we've talked a lot about cells in general but what I thought I would do in this video is focus on plant cells and in particular focus on the cell walls of plant cells so this right over here this is a drawing of a plant cell and the thing that might jump out at you immediately is instead of drawing it as just kind of a roundish shape like that the way i've drawn a lot of other cells i've drawn this it's kind of a cubic structure or rectangular prism and that's because plant cells can have a structure like that and so the next question is well what gives them that shape what's allows them to to form that kind of cubic rectangular prism shape and the answer is it's the cell wall so let's say cell cell wall so let's make sure we can orient ourselves properly in this picture so clearly if I was if I didn't have this cutout all I would be seeing is the outside all I would be seeing is the cell wall but we've cut it out and we can see the different layers we have the cell wall on the outside right below that right below that we have the cellular membrane or the plasma membrane so this is a cell cellular cellular membrane cellular membrane right under that and then under that the cellular membrane is control is is containing the cytoplasm and inside of the cytoplasm we have all sorts of things this big thing that is taking up a lot of the volume inside of this plant cell that's a vacuole which we have described another in other in other videos vacuole as a combination of this internal pressure things like the vacuole and just frankly the pressure from from all of the fluid inside the cell pushing outwards plus the cell wall kind of holding it all in that's what gives plants their structure that's why a plant is able to grow and be a plant is able to grow and be upright so that's my drawing of a plant actually have a plant in my room that I'm looking at right now and it's able to grow and be upright and so you have the cell wall you have the cellular membrane you have the other organelles I have some chloroplasts here key for photosynthesis have my our good friends mitochondria we have our nuclear membrane or I should say this yellow thing is the inner nuclear membrane has the DNA inside then you have the endoplasmic reticulum kind of containing that the rough ER containing the ribose or having the ribosomes on the membrane the smooth ER not having the ribosomes Golgi apparatus so that's a little bit of a review but our focus here is on the cell wall so let's go back to that so if we zoom in on this if we zoom in on the cell wall right over here we can look at we can look at this diagram and over here it might be a little bit surprising to you because what I've always imagined a wall a cell wall I imagine something like a brick wall something that's impenetrable but this drawing shows us something different and just to be clear what's going on here so this is our cellular membrane so I already wrote cellular membrane so if right over here I have my lipid bilayer and then right on top of that I have the cell wall but you see it isn't just a thick like a brick wall something that's impenetrable you see you have all of these polysaccharide fibers running across it so you have things like cellulose which we saw as a polymer of glucose arranged in a certain way Hemi cellulose cellulose which has different types of monomers associated with it we have pectin which is another polysaccharide and all of these things you've actually probably eaten if not today probably in the last week when we talk about fiber in your diet you're talking about things like the cellulose and the pectin things that your body can't digest when you eat a plant you're getting it because you're eating their cell walls and it does cool things like slows the absorption of glucose in your intestines it absorbs water so I guess you could say things pass a little bit easier but just to see but the the key thing here is this isn't a wall this actually allows or it is a wall it's officially the cell wall but it's not a thick it's not an impenetrable wall like you might associate the wall of the room that you're in you can see that it has space for small molecules to flow and it's really more like a mesh or like a fabric and so the cellular membrane actually has access to this this to the fluid and to the molecules that are between the cells and so just to be clear what we're looking at this layer editor that's a cellular membrane that's the lipid bilayer this right over here this is the cell wall than a different color that is the that is the cell wall and then right above the cell wall that's the space between the cells which we call the middle lamella so the space between the cells we call the middle lamella so this also is this right over here is also the middle lamella so all of that is interesting but you might say okay well how hard is the cell I get that it's a mesh but you know clearly the cells are able to or the plants are able to stand upright is that because the cell wall provides all of that rigidity and the answer is kind of the cell wall is like this mesh it helps these cells have their shape but if you stop watering a plant you're going to see it you're going to see it kind of wilt over and that's because part of that that it's ability to stand up is from the internal pressure of the cells but also part of its shape is the actual cell wall now some of you might say well I've seen plants that are much much more rigid than this plant you've just drawn what about things like trees what about wood wood seems very rigid in fact so rigid that we can build actual walls out of wood and the answer there is these more mature plants actually once the the cell has stopped growing and you have your cell wall more layers of cellulose and other molecules can be built to form what's called a secondary cell wall so this could be viewed as a primary cell well then a thicker secondary cell wall could be built which gives much much much more rigidity and so when you look at wood what gives wood its structure even if you were to take out all of the water I mean if you were to dehydrate the wood it's still going to have its rigidity because the cellulose layers and the other molecules are so thick that's able to have its rigid form now the last thing I want to talk about we've already seen that the cellular membrane has access to the the molecules floating around between between cells but there's actually also direct tunnels between adjacent plant cells and those direct tunnels I've drawn here on this outside of the cell wall as these little yellow circles these are plasmodesmata plasma these are plasmodesmata and to forget about understanding what they're like imagine this is one cell so I'll write mirror cell one and let's say this is cell to cell two right over your never crow section you see the plasma you see the plasmodesmata are these tunnels that form between not just the membrane and the cell wall and the plasma deck it forms between the two cells and so you can actually have a flow of cytosol and small molecules directly directly between these two cells if you want to get a little bit more involved in the structure you have this kind of smooth endoplasmic reticulum type going through it but I want to make it very clear because a lot of times when you study biology it's all explained it seems all neat and clean and textbook but people are still studying exactly why do we have these things why are they why why are they necessary what gets transported across these things and how are they able to transport it under what conditions are they so all of these areas when you were to kind of dig one layer deeper than frankly I'm talking about you're getting into an area of active research so anyway hopefully this whole thing gives you a little bit more appreciation for the wood around you the plants the house plants around you and even the salad that you might have for lunch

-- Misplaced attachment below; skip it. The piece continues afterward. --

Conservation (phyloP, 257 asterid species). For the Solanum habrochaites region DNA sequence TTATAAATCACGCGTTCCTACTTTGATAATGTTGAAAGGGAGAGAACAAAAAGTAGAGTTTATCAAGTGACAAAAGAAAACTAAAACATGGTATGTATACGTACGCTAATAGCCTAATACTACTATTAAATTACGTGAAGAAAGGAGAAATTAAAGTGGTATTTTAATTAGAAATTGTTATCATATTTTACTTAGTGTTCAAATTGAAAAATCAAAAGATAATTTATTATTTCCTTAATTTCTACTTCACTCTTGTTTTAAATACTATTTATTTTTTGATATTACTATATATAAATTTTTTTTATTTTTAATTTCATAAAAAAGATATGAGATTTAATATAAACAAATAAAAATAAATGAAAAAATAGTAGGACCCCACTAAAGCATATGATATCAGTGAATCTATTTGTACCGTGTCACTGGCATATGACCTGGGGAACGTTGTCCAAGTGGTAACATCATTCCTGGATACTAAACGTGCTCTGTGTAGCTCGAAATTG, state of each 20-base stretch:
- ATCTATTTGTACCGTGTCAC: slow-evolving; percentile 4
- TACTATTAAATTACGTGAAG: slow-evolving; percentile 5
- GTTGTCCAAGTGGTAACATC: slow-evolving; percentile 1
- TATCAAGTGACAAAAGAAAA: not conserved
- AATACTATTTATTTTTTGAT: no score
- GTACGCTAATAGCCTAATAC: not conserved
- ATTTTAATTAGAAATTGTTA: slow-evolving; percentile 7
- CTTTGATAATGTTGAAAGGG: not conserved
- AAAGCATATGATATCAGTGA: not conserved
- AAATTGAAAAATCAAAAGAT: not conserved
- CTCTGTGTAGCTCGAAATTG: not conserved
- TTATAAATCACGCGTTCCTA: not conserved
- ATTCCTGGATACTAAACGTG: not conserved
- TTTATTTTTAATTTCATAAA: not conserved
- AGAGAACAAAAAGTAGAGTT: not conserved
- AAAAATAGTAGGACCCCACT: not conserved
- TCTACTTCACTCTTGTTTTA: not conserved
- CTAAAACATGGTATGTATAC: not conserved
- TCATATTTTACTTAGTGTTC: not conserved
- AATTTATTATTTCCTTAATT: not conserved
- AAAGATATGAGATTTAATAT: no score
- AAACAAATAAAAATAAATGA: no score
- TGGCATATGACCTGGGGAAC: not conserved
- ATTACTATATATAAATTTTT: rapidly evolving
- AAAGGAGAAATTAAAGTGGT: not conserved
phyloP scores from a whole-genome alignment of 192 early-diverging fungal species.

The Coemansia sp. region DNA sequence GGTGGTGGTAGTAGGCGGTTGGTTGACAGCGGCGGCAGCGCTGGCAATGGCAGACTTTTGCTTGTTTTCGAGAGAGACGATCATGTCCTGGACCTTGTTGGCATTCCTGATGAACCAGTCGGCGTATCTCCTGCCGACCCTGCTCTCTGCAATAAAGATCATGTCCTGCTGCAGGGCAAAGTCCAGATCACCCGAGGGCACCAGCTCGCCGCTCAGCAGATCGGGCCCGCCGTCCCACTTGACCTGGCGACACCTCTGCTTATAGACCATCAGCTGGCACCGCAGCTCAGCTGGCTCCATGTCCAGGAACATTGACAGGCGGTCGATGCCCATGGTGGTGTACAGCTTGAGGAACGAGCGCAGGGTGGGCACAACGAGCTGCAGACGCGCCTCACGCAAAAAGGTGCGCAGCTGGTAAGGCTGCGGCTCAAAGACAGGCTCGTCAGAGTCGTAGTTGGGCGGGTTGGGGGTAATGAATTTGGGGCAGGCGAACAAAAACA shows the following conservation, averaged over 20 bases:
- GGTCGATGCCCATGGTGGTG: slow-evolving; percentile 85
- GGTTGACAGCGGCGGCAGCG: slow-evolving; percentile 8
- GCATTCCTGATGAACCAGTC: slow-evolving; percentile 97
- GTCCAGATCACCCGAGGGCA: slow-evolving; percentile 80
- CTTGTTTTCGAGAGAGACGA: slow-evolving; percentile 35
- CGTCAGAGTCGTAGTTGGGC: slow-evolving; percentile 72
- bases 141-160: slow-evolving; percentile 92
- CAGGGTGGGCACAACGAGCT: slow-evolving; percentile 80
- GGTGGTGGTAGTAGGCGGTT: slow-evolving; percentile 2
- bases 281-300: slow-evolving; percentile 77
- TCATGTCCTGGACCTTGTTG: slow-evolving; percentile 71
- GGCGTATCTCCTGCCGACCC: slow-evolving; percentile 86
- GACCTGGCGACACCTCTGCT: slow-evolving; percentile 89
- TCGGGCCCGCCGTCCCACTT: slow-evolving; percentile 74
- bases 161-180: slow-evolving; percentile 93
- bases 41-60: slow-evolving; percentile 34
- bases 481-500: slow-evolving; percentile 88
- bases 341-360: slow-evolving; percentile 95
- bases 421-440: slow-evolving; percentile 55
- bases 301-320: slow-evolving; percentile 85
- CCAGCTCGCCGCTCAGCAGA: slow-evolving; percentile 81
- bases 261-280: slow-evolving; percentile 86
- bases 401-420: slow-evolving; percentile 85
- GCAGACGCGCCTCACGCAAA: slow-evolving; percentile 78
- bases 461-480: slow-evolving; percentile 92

Biology is brought to you with support from the Amgen Foundation